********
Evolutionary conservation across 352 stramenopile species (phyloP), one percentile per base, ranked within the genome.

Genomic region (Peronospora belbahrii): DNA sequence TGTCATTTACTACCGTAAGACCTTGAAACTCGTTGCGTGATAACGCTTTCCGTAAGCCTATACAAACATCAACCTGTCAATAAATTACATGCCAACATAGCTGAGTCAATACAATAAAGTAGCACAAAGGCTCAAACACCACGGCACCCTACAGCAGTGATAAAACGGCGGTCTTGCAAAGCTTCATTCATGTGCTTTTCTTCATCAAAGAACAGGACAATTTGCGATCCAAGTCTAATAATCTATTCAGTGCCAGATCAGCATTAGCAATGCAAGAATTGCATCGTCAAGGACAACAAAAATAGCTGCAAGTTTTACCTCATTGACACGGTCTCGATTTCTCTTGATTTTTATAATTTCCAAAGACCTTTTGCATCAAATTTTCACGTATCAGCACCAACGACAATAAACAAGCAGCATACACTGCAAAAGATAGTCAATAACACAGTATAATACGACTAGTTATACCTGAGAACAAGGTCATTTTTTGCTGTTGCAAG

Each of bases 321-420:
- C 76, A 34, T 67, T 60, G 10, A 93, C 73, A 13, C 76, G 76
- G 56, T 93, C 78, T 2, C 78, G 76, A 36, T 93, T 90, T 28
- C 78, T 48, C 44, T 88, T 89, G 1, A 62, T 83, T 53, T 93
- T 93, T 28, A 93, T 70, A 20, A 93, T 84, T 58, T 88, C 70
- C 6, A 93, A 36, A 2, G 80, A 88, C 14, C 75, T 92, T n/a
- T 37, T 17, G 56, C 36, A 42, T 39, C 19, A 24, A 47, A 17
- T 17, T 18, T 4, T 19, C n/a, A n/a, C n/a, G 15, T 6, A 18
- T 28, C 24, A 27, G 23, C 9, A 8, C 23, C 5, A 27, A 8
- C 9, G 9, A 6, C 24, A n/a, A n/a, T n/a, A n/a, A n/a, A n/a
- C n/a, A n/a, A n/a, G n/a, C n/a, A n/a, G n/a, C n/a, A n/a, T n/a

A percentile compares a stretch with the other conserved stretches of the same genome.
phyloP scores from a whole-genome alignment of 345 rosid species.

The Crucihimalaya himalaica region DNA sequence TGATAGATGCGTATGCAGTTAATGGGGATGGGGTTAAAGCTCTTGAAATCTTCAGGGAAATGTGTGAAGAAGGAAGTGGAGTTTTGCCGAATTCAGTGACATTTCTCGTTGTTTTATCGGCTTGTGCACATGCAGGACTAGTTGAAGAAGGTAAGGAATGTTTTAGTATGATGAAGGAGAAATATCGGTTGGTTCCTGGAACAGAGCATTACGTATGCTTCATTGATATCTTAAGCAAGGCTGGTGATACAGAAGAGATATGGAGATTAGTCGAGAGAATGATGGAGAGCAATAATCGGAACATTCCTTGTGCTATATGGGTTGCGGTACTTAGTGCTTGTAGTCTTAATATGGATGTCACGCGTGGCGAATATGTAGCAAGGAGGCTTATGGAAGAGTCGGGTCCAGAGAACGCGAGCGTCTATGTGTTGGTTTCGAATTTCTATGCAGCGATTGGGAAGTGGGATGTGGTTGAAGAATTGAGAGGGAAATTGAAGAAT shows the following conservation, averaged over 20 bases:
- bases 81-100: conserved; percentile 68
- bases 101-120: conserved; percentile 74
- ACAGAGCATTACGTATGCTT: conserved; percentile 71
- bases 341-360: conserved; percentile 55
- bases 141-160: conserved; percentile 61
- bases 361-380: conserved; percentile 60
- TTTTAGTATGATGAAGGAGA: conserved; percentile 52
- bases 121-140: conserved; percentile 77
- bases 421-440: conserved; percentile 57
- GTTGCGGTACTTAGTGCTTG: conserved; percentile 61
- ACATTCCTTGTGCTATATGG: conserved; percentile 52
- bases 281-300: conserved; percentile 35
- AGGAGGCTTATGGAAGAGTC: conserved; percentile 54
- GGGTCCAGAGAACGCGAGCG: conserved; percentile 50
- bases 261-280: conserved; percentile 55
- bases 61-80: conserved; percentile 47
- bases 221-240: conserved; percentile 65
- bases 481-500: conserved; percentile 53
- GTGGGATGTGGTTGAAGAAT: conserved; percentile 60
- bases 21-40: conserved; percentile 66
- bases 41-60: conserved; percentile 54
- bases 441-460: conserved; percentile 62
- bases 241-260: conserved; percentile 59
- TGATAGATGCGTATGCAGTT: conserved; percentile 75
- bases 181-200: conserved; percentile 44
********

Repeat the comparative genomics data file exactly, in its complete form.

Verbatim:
Evolutionary conservation across 352 stramenopile species (phyloP), one percentile per base, ranked within the genome.

Genomic region (Peronospora belbahrii): DNA sequence TGTCATTTACTACCGTAAGACCTTGAAACTCGTTGCGTGATAACGCTTTCCGTAAGCCTATACAAACATCAACCTGTCAATAAATTACATGCCAACATAGCTGAGTCAATACAATAAAGTAGCACAAAGGCTCAAACACCACGGCACCCTACAGCAGTGATAAAACGGCGGTCTTGCAAAGCTTCATTCATGTGCTTTTCTTCATCAAAGAACAGGACAATTTGCGATCCAAGTCTAATAATCTATTCAGTGCCAGATCAGCATTAGCAATGCAAGAATTGCATCGTCAAGGACAACAAAAATAGCTGCAAGTTTTACCTCATTGACACGGTCTCGATTTCTCTTGATTTTTATAATTTCCAAAGACCTTTTGCATCAAATTTTCACGTATCAGCACCAACGACAATAAACAAGCAGCATACACTGCAAAAGATAGTCAATAACACAGTATAATACGACTAGTTATACCTGAGAACAAGGTCATTTTTTGCTGTTGCAAG

Each of bases 321-420:
- C 76, A 34, T 67, T 60, G 10, A 93, C 73, A 13, C 76, G 76
- G 56, T 93, C 78, T 2, C 78, G 76, A 36, T 93, T 90, T 28
- C 78, T 48, C 44, T 88, T 89, G 1, A 62, T 83, T 53, T 93
- T 93, T 28, A 93, T 70, A 20, A 93, T 84, T 58, T 88, C 70
- C 6, A 93, A 36, A 2, G 80, A 88, C 14, C 75, T 92, T n/a
- T 37, T 17, G 56, C 36, A 42, T 39, C 19, A 24, A 47, A 17
- T 17, T 18, T 4, T 19, C n/a, A n/a, C n/a, G 15, T 6, A 18
- T 28, C 24, A 27, G 23, C 9, A 8, C 23, C 5, A 27, A 8
- C 9, G 9, A 6, C 24, A n/a, A n/a, T n/a, A n/a, A n/a, A n/a
- C n/a, A n/a, A n/a, G n/a, C n/a, A n/a, G n/a, C n/a, A n/a, T n/a

A percentile compares a stretch with the other conserved stretches of the same genome.
phyloP scores from a whole-genome alignment of 345 rosid species.

The Crucihimalaya himalaica region DNA sequence TGATAGATGCGTATGCAGTTAATGGGGATGGGGTTAAAGCTCTTGAAATCTTCAGGGAAATGTGTGAAGAAGGAAGTGGAGTTTTGCCGAATTCAGTGACATTTCTCGTTGTTTTATCGGCTTGTGCACATGCAGGACTAGTTGAAGAAGGTAAGGAATGTTTTAGTATGATGAAGGAGAAATATCGGTTGGTTCCTGGAACAGAGCATTACGTATGCTTCATTGATATCTTAAGCAAGGCTGGTGATACAGAAGAGATATGGAGATTAGTCGAGAGAATGATGGAGAGCAATAATCGGAACATTCCTTGTGCTATATGGGTTGCGGTACTTAGTGCTTGTAGTCTTAATATGGATGTCACGCGTGGCGAATATGTAGCAAGGAGGCTTATGGAAGAGTCGGGTCCAGAGAACGCGAGCGTCTATGTGTTGGTTTCGAATTTCTATGCAGCGATTGGGAAGTGGGATGTGGTTGAAGAATTGAGAGGGAAATTGAAGAAT shows the following conservation, averaged over 20 bases:
- bases 81-100: conserved; percentile 68
- bases 101-120: conserved; percentile 74
- ACAGAGCATTACGTATGCTT: conserved; percentile 71
- bases 341-360: conserved; percentile 55
- bases 141-160: conserved; percentile 61
- bases 361-380: conserved; percentile 60
- TTTTAGTATGATGAAGGAGA: conserved; percentile 52
- bases 121-140: conserved; percentile 77
- bases 421-440: conserved; percentile 57
- GTTGCGGTACTTAGTGCTTG: conserved; percentile 61
- ACATTCCTTGTGCTATATGG: conserved; percentile 52
- bases 281-300: conserved; percentile 35
- AGGAGGCTTATGGAAGAGTC: conserved; percentile 54
- GGGTCCAGAGAACGCGAGCG: conserved; percentile 50
- bases 261-280: conserved; percentile 55
- bases 61-80: conserved; percentile 47
- bases 221-240: conserved; percentile 65
- bases 481-500: conserved; percentile 53
- GTGGGATGTGGTTGAAGAAT: conserved; percentile 60
- bases 21-40: conserved; percentile 66
- bases 41-60: conserved; percentile 54
- bases 441-460: conserved; percentile 62
- bases 241-260: conserved; percentile 59
- TGATAGATGCGTATGCAGTT: conserved; percentile 75
- bases 181-200: conserved; percentile 44